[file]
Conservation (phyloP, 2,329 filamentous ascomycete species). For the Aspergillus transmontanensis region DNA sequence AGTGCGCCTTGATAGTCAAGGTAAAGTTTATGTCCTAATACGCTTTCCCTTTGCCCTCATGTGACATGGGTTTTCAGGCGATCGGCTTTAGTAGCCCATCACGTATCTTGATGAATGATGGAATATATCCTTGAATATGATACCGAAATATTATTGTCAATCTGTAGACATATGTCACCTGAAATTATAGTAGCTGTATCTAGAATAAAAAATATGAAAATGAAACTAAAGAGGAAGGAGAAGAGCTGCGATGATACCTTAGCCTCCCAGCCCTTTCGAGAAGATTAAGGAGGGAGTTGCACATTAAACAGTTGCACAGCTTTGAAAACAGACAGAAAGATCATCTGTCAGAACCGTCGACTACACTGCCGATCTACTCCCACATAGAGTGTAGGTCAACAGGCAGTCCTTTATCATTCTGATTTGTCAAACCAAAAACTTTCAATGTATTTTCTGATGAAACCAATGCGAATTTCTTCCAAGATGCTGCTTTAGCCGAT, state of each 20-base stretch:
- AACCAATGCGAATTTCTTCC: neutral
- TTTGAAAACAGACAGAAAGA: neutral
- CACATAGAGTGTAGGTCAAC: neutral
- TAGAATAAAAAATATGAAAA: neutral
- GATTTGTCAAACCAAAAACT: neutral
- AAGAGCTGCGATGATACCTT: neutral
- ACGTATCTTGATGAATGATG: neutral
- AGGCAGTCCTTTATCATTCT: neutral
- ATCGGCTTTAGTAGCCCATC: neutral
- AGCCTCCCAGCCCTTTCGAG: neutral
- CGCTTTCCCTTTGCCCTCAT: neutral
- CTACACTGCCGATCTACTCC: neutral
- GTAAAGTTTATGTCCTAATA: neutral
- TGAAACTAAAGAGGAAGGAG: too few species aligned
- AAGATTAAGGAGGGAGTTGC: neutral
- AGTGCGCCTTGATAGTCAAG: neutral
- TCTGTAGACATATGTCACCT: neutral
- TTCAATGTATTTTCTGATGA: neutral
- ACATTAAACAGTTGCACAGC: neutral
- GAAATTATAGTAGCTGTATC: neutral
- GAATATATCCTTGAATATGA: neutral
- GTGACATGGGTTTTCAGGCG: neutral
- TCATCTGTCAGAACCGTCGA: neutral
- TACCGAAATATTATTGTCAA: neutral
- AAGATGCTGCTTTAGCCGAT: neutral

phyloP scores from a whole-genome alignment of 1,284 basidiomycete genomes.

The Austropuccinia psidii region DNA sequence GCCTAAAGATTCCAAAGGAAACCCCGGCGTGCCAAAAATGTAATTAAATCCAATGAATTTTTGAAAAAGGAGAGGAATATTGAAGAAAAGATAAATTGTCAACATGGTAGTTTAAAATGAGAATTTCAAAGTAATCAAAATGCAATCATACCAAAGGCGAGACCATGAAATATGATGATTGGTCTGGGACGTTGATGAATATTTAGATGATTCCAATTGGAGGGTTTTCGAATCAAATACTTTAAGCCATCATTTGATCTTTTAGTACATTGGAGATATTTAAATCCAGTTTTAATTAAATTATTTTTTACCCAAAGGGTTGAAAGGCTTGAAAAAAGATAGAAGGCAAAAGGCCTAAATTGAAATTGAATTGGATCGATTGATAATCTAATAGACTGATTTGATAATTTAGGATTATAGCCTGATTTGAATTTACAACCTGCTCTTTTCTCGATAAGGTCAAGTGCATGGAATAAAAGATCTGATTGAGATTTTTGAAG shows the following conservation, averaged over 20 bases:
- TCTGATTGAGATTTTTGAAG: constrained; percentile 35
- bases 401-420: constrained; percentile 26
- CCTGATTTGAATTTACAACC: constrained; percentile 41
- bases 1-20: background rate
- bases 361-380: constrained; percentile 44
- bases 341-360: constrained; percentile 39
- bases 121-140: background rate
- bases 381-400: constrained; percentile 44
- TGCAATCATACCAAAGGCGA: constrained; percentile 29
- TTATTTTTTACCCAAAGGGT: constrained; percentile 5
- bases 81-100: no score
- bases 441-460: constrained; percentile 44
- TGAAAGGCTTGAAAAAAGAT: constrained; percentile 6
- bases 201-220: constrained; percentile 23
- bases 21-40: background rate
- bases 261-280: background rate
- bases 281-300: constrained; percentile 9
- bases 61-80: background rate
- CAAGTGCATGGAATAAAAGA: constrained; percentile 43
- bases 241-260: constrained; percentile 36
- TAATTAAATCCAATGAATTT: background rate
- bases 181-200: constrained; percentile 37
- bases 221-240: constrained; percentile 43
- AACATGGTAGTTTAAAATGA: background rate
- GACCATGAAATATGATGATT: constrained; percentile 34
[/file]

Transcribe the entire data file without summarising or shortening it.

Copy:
Conservation (phyloP, 2,329 filamentous ascomycete species). For the Aspergillus transmontanensis region DNA sequence AGTGCGCCTTGATAGTCAAGGTAAAGTTTATGTCCTAATACGCTTTCCCTTTGCCCTCATGTGACATGGGTTTTCAGGCGATCGGCTTTAGTAGCCCATCACGTATCTTGATGAATGATGGAATATATCCTTGAATATGATACCGAAATATTATTGTCAATCTGTAGACATATGTCACCTGAAATTATAGTAGCTGTATCTAGAATAAAAAATATGAAAATGAAACTAAAGAGGAAGGAGAAGAGCTGCGATGATACCTTAGCCTCCCAGCCCTTTCGAGAAGATTAAGGAGGGAGTTGCACATTAAACAGTTGCACAGCTTTGAAAACAGACAGAAAGATCATCTGTCAGAACCGTCGACTACACTGCCGATCTACTCCCACATAGAGTGTAGGTCAACAGGCAGTCCTTTATCATTCTGATTTGTCAAACCAAAAACTTTCAATGTATTTTCTGATGAAACCAATGCGAATTTCTTCCAAGATGCTGCTTTAGCCGAT, state of each 20-base stretch:
- AACCAATGCGAATTTCTTCC: neutral
- TTTGAAAACAGACAGAAAGA: neutral
- CACATAGAGTGTAGGTCAAC: neutral
- TAGAATAAAAAATATGAAAA: neutral
- GATTTGTCAAACCAAAAACT: neutral
- AAGAGCTGCGATGATACCTT: neutral
- ACGTATCTTGATGAATGATG: neutral
- AGGCAGTCCTTTATCATTCT: neutral
- ATCGGCTTTAGTAGCCCATC: neutral
- AGCCTCCCAGCCCTTTCGAG: neutral
- CGCTTTCCCTTTGCCCTCAT: neutral
- CTACACTGCCGATCTACTCC: neutral
- GTAAAGTTTATGTCCTAATA: neutral
- TGAAACTAAAGAGGAAGGAG: too few species aligned
- AAGATTAAGGAGGGAGTTGC: neutral
- AGTGCGCCTTGATAGTCAAG: neutral
- TCTGTAGACATATGTCACCT: neutral
- TTCAATGTATTTTCTGATGA: neutral
- ACATTAAACAGTTGCACAGC: neutral
- GAAATTATAGTAGCTGTATC: neutral
- GAATATATCCTTGAATATGA: neutral
- GTGACATGGGTTTTCAGGCG: neutral
- TCATCTGTCAGAACCGTCGA: neutral
- TACCGAAATATTATTGTCAA: neutral
- AAGATGCTGCTTTAGCCGAT: neutral

phyloP scores from a whole-genome alignment of 1,284 basidiomycete genomes.

The Austropuccinia psidii region DNA sequence GCCTAAAGATTCCAAAGGAAACCCCGGCGTGCCAAAAATGTAATTAAATCCAATGAATTTTTGAAAAAGGAGAGGAATATTGAAGAAAAGATAAATTGTCAACATGGTAGTTTAAAATGAGAATTTCAAAGTAATCAAAATGCAATCATACCAAAGGCGAGACCATGAAATATGATGATTGGTCTGGGACGTTGATGAATATTTAGATGATTCCAATTGGAGGGTTTTCGAATCAAATACTTTAAGCCATCATTTGATCTTTTAGTACATTGGAGATATTTAAATCCAGTTTTAATTAAATTATTTTTTACCCAAAGGGTTGAAAGGCTTGAAAAAAGATAGAAGGCAAAAGGCCTAAATTGAAATTGAATTGGATCGATTGATAATCTAATAGACTGATTTGATAATTTAGGATTATAGCCTGATTTGAATTTACAACCTGCTCTTTTCTCGATAAGGTCAAGTGCATGGAATAAAAGATCTGATTGAGATTTTTGAAG shows the following conservation, averaged over 20 bases:
- TCTGATTGAGATTTTTGAAG: constrained; percentile 35
- bases 401-420: constrained; percentile 26
- CCTGATTTGAATTTACAACC: constrained; percentile 41
- bases 1-20: background rate
- bases 361-380: constrained; percentile 44
- bases 341-360: constrained; percentile 39
- bases 121-140: background rate
- bases 381-400: constrained; percentile 44
- TGCAATCATACCAAAGGCGA: constrained; percentile 29
- TTATTTTTTACCCAAAGGGT: constrained; percentile 5
- bases 81-100: no score
- bases 441-460: constrained; percentile 44
- TGAAAGGCTTGAAAAAAGAT: constrained; percentile 6
- bases 201-220: constrained; percentile 23
- bases 21-40: background rate
- bases 261-280: background rate
- bases 281-300: constrained; percentile 9
- bases 61-80: background rate
- CAAGTGCATGGAATAAAAGA: constrained; percentile 43
- bases 241-260: constrained; percentile 36
- TAATTAAATCCAATGAATTT: background rate
- bases 181-200: constrained; percentile 37
- bases 221-240: constrained; percentile 43
- AACATGGTAGTTTAAAATGA: background rate
- GACCATGAAATATGATGATT: constrained; percentile 34